Scope and Excitement of Physics

1427 Words Jul 3rd, 2012 6 Pages
Technology and society or technology and culture refers to cyclical co-dependence, co-influence, co-production of technology and society upon the other (technology upon culture, and vice-versa). This synergistic relationship occurred from the dawn of humankind, with the invention of simple tools and continues into modern technologies such as the printing press and computers. The academic discipline studying the impacts of science, technology, and society and vice versa is called (and can be foundValues
The implementation of technology influences the values of a society by changing expectations and realities. The implementation of technology is also influenced by values. There are (at least) three major,
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Some technologies are designed specifically with the environment in mind, but most are designed first for economic or ergonomic effects. Historically, the value of a clean environment and more efficient productive processes has been the result of an increase in the wealth of society, because once people are able to provide for their basic needs, they are able to focus on less-tangible goods such as clean air and water.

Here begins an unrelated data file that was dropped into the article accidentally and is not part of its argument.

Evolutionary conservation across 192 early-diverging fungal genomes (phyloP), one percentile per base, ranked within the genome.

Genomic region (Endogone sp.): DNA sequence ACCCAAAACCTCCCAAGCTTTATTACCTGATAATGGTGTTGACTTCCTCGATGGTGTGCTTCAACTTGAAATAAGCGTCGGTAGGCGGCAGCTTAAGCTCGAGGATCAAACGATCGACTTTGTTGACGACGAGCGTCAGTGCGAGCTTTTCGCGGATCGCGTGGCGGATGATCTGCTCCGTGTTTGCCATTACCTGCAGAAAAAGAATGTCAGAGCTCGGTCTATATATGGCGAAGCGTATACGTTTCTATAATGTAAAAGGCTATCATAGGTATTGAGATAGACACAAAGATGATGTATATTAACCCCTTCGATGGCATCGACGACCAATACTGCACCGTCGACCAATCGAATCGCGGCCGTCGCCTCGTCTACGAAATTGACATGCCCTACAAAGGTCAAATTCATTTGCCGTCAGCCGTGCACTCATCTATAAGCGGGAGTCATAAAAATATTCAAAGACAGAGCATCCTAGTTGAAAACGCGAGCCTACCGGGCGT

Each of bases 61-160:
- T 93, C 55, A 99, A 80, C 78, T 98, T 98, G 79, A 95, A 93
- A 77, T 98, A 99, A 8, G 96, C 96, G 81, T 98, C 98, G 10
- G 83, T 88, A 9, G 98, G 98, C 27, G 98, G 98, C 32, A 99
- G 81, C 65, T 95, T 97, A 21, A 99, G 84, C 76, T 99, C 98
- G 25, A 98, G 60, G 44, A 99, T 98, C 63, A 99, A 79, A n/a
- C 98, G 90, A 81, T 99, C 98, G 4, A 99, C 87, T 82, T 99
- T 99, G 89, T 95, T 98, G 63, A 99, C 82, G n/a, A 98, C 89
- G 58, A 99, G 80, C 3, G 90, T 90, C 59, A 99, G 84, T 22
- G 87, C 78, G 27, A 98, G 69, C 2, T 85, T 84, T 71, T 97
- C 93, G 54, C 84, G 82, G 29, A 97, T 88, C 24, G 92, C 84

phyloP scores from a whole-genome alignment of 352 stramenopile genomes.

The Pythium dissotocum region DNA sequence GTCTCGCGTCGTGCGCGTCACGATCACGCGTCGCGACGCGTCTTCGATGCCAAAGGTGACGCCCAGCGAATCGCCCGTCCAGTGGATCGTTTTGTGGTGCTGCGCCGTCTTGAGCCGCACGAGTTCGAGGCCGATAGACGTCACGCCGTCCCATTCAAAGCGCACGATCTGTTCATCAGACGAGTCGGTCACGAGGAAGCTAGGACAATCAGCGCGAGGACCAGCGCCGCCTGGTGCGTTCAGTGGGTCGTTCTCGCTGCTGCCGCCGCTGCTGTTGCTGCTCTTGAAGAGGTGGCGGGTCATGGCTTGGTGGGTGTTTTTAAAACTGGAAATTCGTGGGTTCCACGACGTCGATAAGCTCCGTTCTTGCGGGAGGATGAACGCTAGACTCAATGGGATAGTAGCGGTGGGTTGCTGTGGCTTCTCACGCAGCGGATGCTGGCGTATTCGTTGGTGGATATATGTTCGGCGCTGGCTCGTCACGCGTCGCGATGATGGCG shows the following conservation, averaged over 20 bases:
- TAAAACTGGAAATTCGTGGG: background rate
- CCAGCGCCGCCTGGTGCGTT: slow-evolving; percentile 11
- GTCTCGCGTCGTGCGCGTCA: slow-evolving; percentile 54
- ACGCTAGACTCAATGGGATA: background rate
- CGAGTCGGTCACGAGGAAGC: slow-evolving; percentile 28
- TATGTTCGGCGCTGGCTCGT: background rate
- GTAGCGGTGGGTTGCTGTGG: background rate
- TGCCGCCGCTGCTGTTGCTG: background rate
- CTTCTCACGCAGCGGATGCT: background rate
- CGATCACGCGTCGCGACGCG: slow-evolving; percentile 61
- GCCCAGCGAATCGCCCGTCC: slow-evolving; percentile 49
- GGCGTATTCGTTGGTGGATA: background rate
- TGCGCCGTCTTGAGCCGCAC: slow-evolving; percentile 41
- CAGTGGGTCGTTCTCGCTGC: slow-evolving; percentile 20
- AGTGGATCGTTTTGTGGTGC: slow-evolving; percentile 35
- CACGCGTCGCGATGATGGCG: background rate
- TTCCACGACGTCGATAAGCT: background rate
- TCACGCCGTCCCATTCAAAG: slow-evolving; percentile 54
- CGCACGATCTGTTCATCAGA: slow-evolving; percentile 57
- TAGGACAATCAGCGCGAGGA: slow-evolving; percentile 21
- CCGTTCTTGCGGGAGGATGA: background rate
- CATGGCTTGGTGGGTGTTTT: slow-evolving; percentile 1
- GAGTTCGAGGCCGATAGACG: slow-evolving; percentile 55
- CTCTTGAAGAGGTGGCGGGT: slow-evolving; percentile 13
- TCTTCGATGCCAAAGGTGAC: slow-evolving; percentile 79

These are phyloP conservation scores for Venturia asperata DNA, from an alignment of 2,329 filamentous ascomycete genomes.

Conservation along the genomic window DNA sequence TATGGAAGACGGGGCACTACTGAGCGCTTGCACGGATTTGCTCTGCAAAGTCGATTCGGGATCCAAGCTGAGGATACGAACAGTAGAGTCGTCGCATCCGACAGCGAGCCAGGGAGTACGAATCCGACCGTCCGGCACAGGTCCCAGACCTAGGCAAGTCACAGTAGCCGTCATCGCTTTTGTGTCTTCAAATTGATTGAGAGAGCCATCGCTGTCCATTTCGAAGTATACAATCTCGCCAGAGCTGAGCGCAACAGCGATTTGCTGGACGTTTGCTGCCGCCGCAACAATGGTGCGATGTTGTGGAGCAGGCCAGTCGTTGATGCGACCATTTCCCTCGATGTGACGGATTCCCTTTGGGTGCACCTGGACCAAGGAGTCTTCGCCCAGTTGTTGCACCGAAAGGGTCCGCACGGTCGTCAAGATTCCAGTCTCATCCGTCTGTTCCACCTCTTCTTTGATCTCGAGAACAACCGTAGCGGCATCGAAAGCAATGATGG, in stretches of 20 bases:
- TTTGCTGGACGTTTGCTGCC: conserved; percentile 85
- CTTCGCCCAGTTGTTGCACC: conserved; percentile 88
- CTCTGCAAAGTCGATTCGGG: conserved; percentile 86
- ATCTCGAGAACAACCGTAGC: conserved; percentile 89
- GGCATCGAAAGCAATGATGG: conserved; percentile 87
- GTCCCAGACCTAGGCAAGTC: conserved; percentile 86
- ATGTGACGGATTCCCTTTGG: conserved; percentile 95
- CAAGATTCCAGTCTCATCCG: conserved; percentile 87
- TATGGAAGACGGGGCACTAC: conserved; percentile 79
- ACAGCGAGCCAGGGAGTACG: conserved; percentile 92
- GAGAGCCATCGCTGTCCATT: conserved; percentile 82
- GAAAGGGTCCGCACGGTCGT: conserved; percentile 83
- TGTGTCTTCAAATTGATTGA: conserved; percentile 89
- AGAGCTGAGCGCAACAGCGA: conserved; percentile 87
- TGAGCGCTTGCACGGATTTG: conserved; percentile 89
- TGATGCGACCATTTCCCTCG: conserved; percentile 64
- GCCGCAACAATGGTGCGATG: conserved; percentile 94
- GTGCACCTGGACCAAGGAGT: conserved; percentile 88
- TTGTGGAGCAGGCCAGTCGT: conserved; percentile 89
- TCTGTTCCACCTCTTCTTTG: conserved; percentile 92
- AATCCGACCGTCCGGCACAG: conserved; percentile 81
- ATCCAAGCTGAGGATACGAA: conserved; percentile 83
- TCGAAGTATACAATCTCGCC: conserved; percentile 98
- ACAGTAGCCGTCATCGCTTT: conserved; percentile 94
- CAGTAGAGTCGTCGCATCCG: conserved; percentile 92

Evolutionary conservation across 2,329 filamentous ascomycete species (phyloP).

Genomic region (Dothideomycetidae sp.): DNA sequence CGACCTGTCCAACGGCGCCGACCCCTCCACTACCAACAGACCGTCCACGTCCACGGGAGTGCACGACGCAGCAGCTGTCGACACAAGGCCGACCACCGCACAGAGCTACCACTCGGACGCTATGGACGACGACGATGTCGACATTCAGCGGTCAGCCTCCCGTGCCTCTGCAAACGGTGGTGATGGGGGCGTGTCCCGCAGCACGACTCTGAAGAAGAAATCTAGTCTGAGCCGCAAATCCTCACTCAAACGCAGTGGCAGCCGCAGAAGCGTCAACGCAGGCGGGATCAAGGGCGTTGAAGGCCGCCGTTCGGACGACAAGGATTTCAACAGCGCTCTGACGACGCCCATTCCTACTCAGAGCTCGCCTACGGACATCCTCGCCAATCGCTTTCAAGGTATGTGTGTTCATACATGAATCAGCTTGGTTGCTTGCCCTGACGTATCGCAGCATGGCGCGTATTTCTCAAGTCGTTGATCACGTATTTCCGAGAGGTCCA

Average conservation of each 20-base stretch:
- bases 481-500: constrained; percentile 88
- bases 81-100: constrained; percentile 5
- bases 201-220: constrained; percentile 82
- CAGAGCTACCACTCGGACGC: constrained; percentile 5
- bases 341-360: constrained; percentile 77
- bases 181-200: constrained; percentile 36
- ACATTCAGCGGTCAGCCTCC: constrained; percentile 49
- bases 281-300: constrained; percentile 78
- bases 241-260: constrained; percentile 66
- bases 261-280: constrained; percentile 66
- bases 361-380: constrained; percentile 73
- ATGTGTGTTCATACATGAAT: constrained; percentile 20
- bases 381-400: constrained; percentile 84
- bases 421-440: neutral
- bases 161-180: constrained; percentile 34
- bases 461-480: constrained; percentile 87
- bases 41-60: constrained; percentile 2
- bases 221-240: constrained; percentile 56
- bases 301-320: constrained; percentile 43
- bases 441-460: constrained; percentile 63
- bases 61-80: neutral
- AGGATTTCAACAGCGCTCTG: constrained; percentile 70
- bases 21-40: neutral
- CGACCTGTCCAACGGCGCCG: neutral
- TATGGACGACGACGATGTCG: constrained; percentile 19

The effects of technology on the environment are both obvious and subtle. The more obvious effects include the depletion of nonrenewable natural resources (such as petroleum, coal, ores), and the added pollution of air, water, and land. The more subtle effects include debates over long-term effects (e.g., global warming, deforestation, natural habitat destruction, coastal wetland loss.)
Each wave of technology creates a set of waste previously unknown by humans: toxic waste, radioactive waste, electronic waste.
One of the main problems is the lack of an effective way to remove these pollutants on a large scale expediently. In nature, organisms "recycle" the wastes of other organisms, for example, plants produce oxygen as a by-product of photosynthesis, oxygen-breathing organisms use oxygen to metabolize food, producing carbon dioxide as a by-product, which plants use in a process to make sugar, with oxygen as a waste in

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